Countess Mountbatten stamp cover, a treasure

I wanted to share a bit of history since the passing of Patricia, Countess Mountbatten – a stamp cover she signed for the Golden Jubilee of Queen Elizabeth II.

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I acquired this stamp cover during the Golden Jubilee celebrations. It would be wonderful to say that she signed it for me personally; alas, it was one of several – yet limited – signed copies. It was a lovely piece to add to my collection because Countess Mountbatten was a great character. Not to mention that her father, Lord Mountbatten, was an incredibly interesting character himself. Mountbatten was known to be a bit vain, and though he was unstuffy, he did love his titles. So much, in fact, that he got special dispensation from the Crown to pass his title to Patricia, his eldest daughter. In this way, Mountbatten was quite progressive; the Queen herself did not amend the male-only succession to the throne until 2011.

Do you have a favorite item of royal memorabilia? Share your thoughts in the comments below. 

Patricia, Countess Mountbatten of Burma, dies at 93. 

Patricia, Countess Mountbatten of Burma, has died at the age of 93. She was the eldest daughter of Lord Louis “Dickie” Mountbatten, maternal uncle of Prince Philip.

The Countess is survived by her children and her sister, Lady Pamela Hicks. Her husband John, 7th Lord Brabourne, passed away in 2005 aged 80.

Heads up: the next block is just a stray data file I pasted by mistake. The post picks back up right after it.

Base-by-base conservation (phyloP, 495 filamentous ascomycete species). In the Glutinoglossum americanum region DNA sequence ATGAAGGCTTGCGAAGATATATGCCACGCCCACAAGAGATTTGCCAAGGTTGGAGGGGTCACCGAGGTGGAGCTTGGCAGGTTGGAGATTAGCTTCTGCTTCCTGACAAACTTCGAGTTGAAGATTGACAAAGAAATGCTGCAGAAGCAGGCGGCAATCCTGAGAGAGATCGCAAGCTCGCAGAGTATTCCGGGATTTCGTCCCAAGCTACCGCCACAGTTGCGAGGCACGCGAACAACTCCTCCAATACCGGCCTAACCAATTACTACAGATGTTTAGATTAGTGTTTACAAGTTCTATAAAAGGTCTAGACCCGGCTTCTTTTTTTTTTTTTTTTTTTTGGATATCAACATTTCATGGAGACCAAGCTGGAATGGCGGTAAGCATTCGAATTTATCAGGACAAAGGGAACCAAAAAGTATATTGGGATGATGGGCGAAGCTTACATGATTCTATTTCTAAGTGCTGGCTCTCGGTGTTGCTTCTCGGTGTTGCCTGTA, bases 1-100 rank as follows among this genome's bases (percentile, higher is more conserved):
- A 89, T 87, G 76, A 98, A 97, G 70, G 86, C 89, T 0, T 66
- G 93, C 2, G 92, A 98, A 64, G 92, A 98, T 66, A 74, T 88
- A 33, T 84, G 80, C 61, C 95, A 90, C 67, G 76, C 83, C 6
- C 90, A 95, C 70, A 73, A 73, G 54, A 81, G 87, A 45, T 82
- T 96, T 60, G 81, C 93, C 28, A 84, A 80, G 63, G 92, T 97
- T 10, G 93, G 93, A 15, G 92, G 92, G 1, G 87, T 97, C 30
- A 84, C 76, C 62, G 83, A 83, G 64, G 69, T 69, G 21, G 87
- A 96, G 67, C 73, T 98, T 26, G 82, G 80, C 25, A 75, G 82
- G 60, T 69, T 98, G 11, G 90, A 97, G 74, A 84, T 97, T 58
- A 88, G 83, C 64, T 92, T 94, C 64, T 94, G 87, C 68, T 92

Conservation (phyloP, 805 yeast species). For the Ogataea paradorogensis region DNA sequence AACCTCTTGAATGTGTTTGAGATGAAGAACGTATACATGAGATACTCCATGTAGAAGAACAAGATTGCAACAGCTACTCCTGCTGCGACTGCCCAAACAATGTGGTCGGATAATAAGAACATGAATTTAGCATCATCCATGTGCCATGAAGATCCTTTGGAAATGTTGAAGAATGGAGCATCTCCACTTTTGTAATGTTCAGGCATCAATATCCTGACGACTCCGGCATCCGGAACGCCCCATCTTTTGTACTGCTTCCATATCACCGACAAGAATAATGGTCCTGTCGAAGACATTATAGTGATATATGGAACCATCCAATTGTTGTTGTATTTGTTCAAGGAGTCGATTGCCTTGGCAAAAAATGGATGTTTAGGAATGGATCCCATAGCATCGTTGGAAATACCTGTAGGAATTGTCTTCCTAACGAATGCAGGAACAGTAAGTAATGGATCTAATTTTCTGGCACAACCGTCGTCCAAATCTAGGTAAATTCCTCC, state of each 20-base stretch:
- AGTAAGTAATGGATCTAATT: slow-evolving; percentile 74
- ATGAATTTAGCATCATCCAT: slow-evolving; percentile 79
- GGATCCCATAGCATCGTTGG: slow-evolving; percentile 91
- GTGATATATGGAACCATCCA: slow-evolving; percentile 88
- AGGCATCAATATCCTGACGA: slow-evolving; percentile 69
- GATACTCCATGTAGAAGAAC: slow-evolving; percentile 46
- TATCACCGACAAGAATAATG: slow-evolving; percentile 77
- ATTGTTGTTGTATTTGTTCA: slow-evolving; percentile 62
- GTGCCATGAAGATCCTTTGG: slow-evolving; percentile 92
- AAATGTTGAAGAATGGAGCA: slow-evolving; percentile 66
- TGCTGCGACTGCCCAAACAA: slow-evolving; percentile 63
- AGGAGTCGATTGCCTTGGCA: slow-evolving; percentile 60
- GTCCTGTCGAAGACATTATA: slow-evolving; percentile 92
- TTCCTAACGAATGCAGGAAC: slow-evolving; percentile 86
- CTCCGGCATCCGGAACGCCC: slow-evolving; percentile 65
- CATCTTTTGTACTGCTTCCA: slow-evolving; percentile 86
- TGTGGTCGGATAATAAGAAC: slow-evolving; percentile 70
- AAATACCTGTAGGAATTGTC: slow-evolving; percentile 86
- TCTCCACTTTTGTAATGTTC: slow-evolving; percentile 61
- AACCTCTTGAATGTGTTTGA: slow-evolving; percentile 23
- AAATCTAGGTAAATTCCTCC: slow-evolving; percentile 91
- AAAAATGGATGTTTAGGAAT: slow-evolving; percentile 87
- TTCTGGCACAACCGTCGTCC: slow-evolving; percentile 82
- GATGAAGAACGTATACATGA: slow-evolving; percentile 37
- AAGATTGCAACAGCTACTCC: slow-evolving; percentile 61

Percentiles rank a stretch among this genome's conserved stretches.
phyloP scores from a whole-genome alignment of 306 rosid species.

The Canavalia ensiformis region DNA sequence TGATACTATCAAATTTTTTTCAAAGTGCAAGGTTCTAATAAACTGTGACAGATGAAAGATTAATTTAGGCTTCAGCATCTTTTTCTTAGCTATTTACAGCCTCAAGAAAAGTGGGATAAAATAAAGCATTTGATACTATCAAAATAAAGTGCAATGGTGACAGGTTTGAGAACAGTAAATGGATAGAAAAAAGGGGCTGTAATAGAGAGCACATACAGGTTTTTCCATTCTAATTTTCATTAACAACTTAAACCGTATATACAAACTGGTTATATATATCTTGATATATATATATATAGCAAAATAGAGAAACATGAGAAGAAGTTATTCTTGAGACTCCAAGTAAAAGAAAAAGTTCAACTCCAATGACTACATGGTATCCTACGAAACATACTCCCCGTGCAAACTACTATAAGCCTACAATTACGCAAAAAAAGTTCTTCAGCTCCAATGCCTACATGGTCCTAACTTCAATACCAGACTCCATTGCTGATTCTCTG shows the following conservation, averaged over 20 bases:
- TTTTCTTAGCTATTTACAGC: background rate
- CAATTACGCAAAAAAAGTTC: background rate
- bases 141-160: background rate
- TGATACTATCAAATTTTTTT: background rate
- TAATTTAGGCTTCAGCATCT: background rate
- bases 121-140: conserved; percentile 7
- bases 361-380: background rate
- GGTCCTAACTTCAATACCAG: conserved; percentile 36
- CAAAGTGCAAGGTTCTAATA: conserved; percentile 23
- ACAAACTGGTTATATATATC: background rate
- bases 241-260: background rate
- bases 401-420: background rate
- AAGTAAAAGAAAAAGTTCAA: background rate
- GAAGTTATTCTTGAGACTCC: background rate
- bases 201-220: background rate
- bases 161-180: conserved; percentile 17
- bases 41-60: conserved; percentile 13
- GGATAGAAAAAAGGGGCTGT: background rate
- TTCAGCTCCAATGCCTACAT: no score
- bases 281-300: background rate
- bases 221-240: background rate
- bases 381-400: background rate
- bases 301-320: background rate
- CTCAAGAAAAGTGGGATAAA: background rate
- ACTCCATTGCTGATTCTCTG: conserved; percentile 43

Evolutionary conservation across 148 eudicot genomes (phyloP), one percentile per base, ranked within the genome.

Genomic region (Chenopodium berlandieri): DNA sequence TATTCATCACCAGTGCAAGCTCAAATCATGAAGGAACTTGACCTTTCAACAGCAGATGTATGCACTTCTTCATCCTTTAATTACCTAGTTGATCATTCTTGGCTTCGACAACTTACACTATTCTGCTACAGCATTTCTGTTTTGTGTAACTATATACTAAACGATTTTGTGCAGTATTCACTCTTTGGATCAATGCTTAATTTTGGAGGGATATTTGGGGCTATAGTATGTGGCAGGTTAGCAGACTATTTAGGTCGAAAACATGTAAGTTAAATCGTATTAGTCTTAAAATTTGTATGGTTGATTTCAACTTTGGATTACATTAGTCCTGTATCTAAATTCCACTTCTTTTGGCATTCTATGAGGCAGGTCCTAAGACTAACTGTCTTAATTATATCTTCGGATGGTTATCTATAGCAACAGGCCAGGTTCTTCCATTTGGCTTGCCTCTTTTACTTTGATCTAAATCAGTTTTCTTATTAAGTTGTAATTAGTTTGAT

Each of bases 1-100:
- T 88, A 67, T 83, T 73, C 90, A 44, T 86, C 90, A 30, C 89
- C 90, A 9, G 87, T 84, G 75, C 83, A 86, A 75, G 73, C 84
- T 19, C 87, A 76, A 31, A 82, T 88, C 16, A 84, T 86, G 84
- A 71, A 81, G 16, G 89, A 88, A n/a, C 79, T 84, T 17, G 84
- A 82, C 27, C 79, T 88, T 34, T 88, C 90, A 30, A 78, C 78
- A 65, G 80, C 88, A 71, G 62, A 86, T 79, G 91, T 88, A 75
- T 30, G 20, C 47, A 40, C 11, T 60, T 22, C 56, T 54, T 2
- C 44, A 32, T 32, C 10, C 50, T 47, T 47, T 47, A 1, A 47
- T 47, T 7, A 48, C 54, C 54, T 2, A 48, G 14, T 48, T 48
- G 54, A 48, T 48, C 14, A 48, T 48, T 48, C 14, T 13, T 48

The Countess is lucky to have lived to 93 – she survived an IRA terrorist’s bomb in 1979 that killed her father, her mother-in-law, one of her twin sons, and a young boat boy while they were on holiday. In an interview decades later, Patricia noted that she still had flecks of green paint in her eyes from the explosion that tore apart the little green fishing boat.

Patricia was the eldest of two girls for Lord Louis Mountbatten and his wife, Edwina. Mountbatten wanted his title to continue despite having no male heirs, so by special dispensation granted by the Queen, Patricia became Countess Mountbatten upon her father’s death.

It was a time of severe grief, but Countess Mountbatten channeled her sadness into something that could help others. Over the decades since the incident, she used her own personal experience of loss – especially that of her son Nicholas – to help other bereaved parents. The Countess served as honorary president of Child Bereavement UK and Compassionate Friends.

My condolences to her family on this sad occasion, but with joy know she is reunited with her father and her son.

Norton, the eldest son of the Countess and Lord Brabourne, is now the 3rd Earl Mountbatten of Burma. His wife, Penny, is now known as Countess Mountbatten.

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